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The electrical behavior of thunderstorms triggered by local heating and sea-breeze convergence, a low pressure disturbance, and a weak frontal passage has been studied at the NASA Kennedy Space Center, Florida. A nonlinear least-squares minimization procedure has been developed to describe changes in the total electrostatic field produced by lightning in terms of point charge models for the cloud charge distributions. The results of this analysis indicate that discharges to ground usually neutralize cloud charges in the range from −10 to −40 C. The computed charge altitudes for Florida are somewhat higher than for other geographical locations, 6 to 9.5 km, but the corresponding ambient air temperatures, −10 to −34°C, are similar. A large fraction of the discharges to ground show total field changes which are small or even reversed in polarity within 3 km of the discharges. An analysis of these cases suggests that ground discharges often neutralize a small positive charge, 0.5 to 4 C at altitudes of 1 to 3 km, in addition to the larger negative charge higher in the cloud.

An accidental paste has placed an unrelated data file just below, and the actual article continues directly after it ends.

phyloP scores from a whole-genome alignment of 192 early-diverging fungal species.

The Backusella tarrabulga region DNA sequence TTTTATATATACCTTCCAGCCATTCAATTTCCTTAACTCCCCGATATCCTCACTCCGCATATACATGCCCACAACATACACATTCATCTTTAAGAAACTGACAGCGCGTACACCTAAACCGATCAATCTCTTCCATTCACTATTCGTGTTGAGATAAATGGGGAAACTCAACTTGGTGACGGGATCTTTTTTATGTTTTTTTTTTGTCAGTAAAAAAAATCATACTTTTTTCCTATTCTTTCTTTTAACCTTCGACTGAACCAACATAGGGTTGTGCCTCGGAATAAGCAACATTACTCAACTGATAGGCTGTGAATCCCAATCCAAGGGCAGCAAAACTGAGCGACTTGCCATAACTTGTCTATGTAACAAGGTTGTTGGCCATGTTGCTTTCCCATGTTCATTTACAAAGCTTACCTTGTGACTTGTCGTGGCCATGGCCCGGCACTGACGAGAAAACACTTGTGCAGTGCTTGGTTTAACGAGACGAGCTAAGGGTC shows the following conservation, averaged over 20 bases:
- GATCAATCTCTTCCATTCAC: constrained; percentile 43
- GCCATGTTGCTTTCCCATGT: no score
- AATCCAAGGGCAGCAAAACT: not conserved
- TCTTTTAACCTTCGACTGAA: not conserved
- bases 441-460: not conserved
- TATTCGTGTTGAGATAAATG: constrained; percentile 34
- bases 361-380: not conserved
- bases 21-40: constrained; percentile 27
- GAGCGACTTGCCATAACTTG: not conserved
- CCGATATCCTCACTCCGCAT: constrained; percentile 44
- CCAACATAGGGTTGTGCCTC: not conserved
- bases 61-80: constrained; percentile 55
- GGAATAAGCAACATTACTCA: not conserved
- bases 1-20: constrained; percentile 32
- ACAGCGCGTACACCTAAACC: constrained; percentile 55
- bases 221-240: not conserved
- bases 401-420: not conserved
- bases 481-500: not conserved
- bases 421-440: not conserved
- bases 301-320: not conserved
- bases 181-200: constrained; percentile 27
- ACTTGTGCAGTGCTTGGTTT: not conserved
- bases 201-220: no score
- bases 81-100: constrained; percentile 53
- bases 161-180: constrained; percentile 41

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Nathan G. Parker and E. Philip Krider